As our population ages, the ability of our growing youth population to participate in, contribute to, and shape our economy will be crucial in delivering quality of life for all of us.
FYA’s The New Basics report has found that demand for enterprise skills – otherwise known as generic, soft, or 21st century skills – is rising and this will be essential for jobs of the future, with a 70% increase in job advertisements asking for these skills over the last 3 years.
Not only this, but jobs that advertise for enterprise skills often pay more, with job ads seeking financial literacy skills offering, on average, an additional $5,224 in a yearly salary.
But FYA’s report card on How Young People Are Faring in the transition from school to work has shown us that, despite the demand, young Australians are not prepared with key enterprise skills; close to a third of Australian 15 year olds have low proficiency in both financial literacy and problem solving, as well as a quarter demonstrating low proficiency in digital literacy.
The Australian Securities and Investment Commission’s latest report on Australian Financial Attitudes and Behaviour found that young people under 35 are more likely to “have difficulty understanding financial matters” with 33% agreeing with this statement (up from 24% in the previous survey).
So with a clear issue in our sight, a key step forward is educating the next generation in financial literacy skills to better prepare them for the future. The Australian Government has attempted this through their National Financial Literacy Strategy.
But what does it actually mean to be financially literate and why is central to our collective future?
We spoke to FYA’s Management Accountant, Nicky Kandiah, to find out.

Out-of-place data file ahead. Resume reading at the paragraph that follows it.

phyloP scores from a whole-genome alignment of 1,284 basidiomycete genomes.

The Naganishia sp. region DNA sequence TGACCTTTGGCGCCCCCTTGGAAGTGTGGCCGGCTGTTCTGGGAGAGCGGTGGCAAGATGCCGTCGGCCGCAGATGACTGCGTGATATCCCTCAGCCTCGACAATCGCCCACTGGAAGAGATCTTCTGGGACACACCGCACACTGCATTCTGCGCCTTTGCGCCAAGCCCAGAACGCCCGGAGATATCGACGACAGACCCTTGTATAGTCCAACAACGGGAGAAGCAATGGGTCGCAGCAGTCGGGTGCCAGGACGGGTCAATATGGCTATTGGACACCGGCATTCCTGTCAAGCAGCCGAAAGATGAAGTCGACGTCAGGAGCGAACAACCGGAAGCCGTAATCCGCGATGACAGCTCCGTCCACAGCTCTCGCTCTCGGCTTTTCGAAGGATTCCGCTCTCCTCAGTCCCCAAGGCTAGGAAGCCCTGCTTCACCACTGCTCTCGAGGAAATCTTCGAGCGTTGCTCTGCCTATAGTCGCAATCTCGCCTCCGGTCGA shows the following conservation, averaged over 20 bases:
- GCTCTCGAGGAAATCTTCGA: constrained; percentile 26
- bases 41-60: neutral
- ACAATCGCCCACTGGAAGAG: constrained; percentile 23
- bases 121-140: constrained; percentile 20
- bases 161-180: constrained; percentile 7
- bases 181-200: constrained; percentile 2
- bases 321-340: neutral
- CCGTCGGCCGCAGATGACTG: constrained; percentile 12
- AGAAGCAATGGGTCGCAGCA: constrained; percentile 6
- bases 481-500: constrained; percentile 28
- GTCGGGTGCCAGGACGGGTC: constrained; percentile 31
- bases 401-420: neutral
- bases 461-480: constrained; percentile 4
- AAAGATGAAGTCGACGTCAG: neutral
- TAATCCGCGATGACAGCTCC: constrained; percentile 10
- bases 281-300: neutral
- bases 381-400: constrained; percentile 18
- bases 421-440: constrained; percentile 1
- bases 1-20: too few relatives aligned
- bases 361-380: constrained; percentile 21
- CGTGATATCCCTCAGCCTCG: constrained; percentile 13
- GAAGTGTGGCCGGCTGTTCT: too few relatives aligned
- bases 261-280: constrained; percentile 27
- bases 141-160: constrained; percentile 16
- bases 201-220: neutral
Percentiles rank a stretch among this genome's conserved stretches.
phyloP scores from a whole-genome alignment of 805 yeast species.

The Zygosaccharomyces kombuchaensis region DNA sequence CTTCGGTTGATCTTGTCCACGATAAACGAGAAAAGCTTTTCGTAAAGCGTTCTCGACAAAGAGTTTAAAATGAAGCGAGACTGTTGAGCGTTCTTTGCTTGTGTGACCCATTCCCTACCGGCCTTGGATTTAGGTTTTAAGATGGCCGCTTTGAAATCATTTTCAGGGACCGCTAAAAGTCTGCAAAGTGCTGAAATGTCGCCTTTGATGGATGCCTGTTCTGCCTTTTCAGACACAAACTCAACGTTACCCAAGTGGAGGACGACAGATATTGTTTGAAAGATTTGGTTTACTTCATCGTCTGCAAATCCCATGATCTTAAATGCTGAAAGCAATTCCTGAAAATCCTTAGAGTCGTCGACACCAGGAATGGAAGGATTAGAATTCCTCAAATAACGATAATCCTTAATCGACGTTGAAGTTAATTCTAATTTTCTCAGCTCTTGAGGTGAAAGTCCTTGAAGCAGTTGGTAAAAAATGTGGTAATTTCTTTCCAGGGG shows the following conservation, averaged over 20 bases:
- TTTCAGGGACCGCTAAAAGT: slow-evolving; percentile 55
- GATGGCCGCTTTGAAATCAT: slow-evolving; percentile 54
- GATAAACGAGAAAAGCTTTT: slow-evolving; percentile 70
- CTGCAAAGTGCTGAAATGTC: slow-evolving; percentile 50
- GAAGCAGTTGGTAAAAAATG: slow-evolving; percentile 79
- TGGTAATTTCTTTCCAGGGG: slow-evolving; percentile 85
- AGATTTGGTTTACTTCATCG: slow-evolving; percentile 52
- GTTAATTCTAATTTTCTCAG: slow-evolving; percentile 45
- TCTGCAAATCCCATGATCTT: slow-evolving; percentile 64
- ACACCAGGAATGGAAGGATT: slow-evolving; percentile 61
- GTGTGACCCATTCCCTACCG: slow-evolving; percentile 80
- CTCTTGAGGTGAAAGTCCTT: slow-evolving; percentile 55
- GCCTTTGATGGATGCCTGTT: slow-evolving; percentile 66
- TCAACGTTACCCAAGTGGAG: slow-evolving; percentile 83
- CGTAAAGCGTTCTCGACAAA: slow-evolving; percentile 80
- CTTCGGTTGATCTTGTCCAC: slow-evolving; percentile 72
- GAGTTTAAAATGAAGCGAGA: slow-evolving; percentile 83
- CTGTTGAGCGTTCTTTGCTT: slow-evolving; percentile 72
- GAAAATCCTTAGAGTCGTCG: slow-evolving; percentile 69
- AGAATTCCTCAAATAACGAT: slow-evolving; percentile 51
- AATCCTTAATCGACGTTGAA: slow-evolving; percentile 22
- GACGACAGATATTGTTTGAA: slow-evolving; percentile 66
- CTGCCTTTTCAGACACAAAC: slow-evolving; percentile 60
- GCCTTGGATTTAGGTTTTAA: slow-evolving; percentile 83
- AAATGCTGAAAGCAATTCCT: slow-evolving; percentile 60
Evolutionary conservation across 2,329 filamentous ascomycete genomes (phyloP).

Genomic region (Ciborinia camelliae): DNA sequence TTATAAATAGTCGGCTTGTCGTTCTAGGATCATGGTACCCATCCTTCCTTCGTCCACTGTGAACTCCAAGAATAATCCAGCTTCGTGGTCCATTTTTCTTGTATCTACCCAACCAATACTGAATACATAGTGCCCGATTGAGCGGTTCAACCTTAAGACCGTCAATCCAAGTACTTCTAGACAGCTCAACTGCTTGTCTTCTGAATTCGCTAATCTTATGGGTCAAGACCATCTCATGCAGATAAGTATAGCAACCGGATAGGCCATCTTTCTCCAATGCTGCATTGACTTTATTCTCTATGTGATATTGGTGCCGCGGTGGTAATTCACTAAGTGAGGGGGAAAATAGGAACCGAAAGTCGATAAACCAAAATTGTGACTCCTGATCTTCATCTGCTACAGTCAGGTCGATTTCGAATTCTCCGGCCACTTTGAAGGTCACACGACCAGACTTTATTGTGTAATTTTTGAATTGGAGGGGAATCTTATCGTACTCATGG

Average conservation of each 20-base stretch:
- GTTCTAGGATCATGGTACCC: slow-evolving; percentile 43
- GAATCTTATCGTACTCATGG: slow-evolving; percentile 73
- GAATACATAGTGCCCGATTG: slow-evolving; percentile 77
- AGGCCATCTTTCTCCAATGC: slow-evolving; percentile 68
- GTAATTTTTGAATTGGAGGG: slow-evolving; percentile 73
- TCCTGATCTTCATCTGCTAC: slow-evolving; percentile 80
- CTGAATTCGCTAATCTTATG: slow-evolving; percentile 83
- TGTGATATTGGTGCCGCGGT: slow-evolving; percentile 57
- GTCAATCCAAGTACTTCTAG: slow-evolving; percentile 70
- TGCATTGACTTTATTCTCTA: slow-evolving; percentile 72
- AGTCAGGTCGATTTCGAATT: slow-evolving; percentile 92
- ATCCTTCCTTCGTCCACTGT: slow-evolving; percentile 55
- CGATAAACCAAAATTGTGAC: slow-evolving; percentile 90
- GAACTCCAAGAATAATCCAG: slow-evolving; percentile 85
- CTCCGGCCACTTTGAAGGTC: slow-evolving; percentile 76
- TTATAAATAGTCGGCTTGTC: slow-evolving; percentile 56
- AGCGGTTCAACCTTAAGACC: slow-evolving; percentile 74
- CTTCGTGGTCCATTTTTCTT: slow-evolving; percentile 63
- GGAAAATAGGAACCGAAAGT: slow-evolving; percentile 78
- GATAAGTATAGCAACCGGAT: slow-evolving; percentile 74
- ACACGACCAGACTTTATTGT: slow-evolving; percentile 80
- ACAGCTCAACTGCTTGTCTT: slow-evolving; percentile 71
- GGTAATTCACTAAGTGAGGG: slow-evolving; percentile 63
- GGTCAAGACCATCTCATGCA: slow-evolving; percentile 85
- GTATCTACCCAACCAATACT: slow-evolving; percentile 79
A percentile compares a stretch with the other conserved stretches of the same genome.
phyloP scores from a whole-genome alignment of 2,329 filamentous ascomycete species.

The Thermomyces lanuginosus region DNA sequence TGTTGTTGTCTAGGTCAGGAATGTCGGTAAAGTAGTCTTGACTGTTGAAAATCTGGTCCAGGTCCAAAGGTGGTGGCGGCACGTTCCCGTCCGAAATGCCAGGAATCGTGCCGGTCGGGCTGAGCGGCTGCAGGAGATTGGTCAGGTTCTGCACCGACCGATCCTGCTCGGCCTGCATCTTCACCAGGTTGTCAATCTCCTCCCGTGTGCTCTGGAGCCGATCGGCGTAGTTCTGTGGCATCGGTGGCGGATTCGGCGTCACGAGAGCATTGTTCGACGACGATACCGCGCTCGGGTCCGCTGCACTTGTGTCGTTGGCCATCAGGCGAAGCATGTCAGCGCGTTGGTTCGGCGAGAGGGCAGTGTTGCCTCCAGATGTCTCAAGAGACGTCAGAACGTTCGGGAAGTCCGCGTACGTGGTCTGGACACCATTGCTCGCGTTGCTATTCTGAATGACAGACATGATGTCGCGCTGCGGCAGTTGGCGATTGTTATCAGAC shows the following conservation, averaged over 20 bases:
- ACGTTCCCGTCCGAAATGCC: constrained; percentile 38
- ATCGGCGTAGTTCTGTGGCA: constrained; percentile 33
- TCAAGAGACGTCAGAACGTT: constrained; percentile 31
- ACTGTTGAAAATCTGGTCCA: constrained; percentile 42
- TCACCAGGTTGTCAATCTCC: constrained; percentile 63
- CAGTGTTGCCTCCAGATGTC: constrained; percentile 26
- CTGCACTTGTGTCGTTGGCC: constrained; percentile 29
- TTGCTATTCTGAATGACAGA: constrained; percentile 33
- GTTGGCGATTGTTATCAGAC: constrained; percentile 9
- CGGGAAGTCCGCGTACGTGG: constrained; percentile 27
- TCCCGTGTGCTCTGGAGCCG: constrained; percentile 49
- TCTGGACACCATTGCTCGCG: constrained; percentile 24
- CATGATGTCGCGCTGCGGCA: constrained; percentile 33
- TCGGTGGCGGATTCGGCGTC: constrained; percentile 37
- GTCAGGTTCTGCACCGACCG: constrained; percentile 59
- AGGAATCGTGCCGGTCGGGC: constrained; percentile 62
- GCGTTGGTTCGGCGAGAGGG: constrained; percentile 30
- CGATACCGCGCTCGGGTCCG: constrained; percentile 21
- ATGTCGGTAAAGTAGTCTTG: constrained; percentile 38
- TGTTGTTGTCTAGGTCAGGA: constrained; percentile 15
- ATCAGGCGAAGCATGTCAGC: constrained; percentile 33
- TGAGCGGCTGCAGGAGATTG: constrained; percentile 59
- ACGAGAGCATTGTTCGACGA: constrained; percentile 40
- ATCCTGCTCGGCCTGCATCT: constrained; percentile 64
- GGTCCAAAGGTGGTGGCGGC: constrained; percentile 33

Nicky says that financial literacy has a dual meaning. Firstly, it is a combination of the skills and knowledge needed to be able to make informed decisions about a person’s financial resources on a day to day basis. This could include elements such as knowing how to live on a weekly budget, understanding why and how to lodge a tax return, and knowing what to ask a bank with regards to accounts and loans. But secondly, Nicky says financial literacy is about having a broader understanding of the financial system itself; how it works on a global scale and how banks or the stock market can affect people on an individual level.
With these two definitions of financial literacy in mind, Nicky explains that when we think of financial literacy in the workplace, we can often cast our minds to payroll and accounts. But financial literacy is used in all realms of a business or organisation.
“Even if your job isn’t accounting, chances are you will be involved somehow in the financial operations of the organisation. For example, a team leader that has to manage and report their credit card purchases and their department budget, a sales representative that gets paid incentives based on performance, or an event planner that needs to get different quotes, select the best value option and arrange for it to be paid in a timely manner for their event.”
Nicky explains that the reason this enterprise skill is important, and why employers are willing to pay more for it, is because regardless of whether you work in for profit or not for profit organisations, financial management is a significant measure of success.
“For companies or organisations to succeed, they need to be financially viable – which requires having staff members who know what that means. If employees can make informed financial decisions, those companies or organisations are more likely to be successful.”
“Technology as well has definitely changed how we interact with financial systems so you need digital literacy to really take your financial literacy to the next level.”
Nicky adds that regardless of whether we continue to operate in a financial system like the current one, or if we transition to universal basic incomes and a relationship-based economy, financial literacy will help anyone navigate hurdles in their personal and professional financial situations, and lead to a better capacity to maintain financial security, leaving more time for things they care about.
To find out more about enterprise skills, and how they will impact job-readiness in the future, read FYA’s New Basics report here.